To the Editors: We read with great interest the article by Hellstrom et al. (1) about characterization of soluble mesothelin proteins (SMP) in cancer patients. The authors found that the SMP in ascites from a patient with ovarian carcinoma contained the sequence of extracellular domain of a membrane-bound mesothelin (2, 3) rather than a soluble form speculated previously by Scholler et al. (4). Their results indicate that membrane-bound mesothelin could be shed from the tumor cells to generate SMP detected in patient sera by ELISA. We agree with their conclusion that membrane-bound mesothelin is the predominant protein present in the serum and here provides direct evidence showing that such shedding does in fact take place.
Our experiments are summarized in Fig. 1 . Using an SS1P affinity column, we purified SMP from culture supernatants of a well-documented A431/K5 cell line (3) expressing only membrane-bound mesothelin. SS1P is an immunotoxin with an Fv specific for mesothelin. About 100 ng/mL SMP was found in the culture supernatant. The molecular weight of purified SMP was ∼40 kDa (Fig. 1A), consistent with the SMP described in Hellstrom et al. (1). The full-length mesothelin precursor proteins were not detected in culture supernatant. After deglycosylation with PNGase, the molecular weight of SMP was ∼34 kDa. The SMP bands were cut out from a Coomassie-stained gel, protein in the gel was digested with trypsin, and the tryptic peptides were analyzed using liquid chromatography ion trap mass spectrometry (Fig. 1B). The sequence of NH2 terminal (EVEK) was determined by automated Edman degradation, and peptides corresponding to multiple internal regions of mesothelin were determined using the mass spectrometry/mass spectrometry mode on the ion trap mass spectrometer. Our results confirmed that the SMP was the extracellular domain of membrane-bound mesothelin shed from cells.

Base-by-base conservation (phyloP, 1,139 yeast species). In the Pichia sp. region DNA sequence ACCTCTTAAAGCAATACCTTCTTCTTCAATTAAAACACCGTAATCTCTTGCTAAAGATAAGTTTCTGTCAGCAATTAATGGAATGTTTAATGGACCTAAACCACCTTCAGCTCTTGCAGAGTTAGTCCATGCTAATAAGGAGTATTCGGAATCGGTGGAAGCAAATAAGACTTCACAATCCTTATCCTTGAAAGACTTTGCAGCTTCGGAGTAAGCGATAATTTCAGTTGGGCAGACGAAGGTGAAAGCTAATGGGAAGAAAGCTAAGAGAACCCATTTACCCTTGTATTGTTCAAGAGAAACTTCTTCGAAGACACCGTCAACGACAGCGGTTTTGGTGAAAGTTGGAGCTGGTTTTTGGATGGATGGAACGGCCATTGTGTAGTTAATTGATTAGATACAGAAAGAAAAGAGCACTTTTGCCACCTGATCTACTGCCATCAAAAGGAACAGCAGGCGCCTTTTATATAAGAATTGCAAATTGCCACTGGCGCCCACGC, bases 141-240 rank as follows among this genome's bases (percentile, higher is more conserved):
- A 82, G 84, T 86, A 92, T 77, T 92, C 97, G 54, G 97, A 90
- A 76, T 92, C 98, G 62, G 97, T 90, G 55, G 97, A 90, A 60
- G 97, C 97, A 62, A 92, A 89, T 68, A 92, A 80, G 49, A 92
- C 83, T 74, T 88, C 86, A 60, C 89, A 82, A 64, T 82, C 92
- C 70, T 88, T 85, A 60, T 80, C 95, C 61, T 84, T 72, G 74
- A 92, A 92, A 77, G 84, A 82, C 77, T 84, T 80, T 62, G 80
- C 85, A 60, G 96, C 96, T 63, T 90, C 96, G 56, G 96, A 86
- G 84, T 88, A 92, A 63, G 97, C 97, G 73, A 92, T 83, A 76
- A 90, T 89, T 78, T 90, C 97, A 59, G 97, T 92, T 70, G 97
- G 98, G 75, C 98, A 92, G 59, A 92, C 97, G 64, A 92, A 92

Mesothelin is a glycosyl-phosphatidylinositol–anchored protein. Release of such proteins from the cell surface into the serum and other body fluids can be mediated by phospholipase or proteases (5). To determine whether the shedding of mesothelin is dependent on phosphatidylinositol-specific phospholipase C, we did anti-cross-reacting determinant assay (Prozyme, San Leandro, CA) by Western blot. The SMP was not recognized by anti-cross-reacting determinant (Anti-CRD) antibodies (Fig. 1C).
In conclusion, our data show that the extracellular domain of membrane-bound mesothelin can be shed from tumor cells. The shedding may not require phosphatidylinositol-specific phospholipase C phospholipolysis. The precise mechanisms need further investigation.